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In International journal of population data science

Introduction : The COVID-19 pandemic had clear impacts on mental health. Social media presents an opportunity for assessing mental health at the population level.

Objectives : 1) Identify and describe language used on social media that is associated with discourse about depression. 2) Describe the associations between identified language and COVID-19 incidence over time across several geographies.

Methods : We create a word embedding based on the posts in Reddit's /r/Depression and use this word embedding to train representations of active authors. We contrast these authors against a control group and extract keywords that capture differences between the two groups. We filter these keywords for face validity and to match character limits of an information retrieval system, Elasticsearch. We retrieve all geo-tagged posts on Twitter from April 2019 to June 2021 from Seattle, Sydney, Mumbai, and Toronto. The tweets are scored with BM25 using the keywords. We call this score rDD. We compare changes in average score over time with case counts from the pandemic's beginning through June 2021.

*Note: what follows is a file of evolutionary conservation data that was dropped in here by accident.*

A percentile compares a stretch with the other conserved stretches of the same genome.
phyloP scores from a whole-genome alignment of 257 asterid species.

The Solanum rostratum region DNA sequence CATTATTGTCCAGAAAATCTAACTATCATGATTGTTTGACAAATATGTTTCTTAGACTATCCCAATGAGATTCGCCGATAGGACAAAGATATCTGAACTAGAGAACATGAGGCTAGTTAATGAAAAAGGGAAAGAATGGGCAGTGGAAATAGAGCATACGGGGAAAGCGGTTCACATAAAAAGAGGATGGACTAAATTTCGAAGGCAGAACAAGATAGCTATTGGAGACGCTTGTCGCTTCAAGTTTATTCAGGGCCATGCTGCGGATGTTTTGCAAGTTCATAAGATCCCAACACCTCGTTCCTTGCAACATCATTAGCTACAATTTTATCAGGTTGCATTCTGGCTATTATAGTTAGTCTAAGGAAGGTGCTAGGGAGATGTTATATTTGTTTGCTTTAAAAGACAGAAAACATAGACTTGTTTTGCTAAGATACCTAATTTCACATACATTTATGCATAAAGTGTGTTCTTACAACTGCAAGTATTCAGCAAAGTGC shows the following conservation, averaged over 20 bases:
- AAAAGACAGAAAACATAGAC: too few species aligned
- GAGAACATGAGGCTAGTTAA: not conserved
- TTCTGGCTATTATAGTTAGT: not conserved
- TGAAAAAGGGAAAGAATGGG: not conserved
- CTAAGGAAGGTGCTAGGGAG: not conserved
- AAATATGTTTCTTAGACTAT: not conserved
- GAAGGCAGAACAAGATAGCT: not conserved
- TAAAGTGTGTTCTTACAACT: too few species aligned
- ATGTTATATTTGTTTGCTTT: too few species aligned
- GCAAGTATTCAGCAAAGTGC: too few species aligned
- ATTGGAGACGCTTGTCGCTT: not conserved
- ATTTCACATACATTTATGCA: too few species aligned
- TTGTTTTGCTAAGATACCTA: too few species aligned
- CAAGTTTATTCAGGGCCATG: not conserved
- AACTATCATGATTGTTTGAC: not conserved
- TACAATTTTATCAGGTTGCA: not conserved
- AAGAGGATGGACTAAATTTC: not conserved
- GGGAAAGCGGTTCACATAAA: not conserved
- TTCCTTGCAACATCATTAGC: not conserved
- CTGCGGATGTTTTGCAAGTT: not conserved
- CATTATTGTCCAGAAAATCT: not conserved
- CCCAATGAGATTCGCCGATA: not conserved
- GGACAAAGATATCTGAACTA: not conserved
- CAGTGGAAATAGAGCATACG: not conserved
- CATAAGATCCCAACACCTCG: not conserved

Results : We observe a pattern in rDD across all cities analyzed: There is an increase in rDD near the start of the pandemic which levels off over time. However, in Mumbai we also see an increase aligned with a second wave of cases.

Conclusions : Our results are concordant with other studies which indicate that the impact of the pandemic on mental health was highest initially and was followed by recovery, largely unchanged by subsequent waves. However, in the Mumbai data we observed a substantial rise in rDD with a large second wave. Our results indicate possible un-captured heterogeneity across geographies, and point to a need for a better understanding of this differential impact on mental health.

Davis Brent D, McKnight Dawn Estes, Teodorescu Daniela, Quan-Haase Anabel, Chunara Rumi, Fyshe Alona, Lizotte Daniel J


COVID-19, Twitter, depression, information retrieval, machine learning, public health surveillance, social media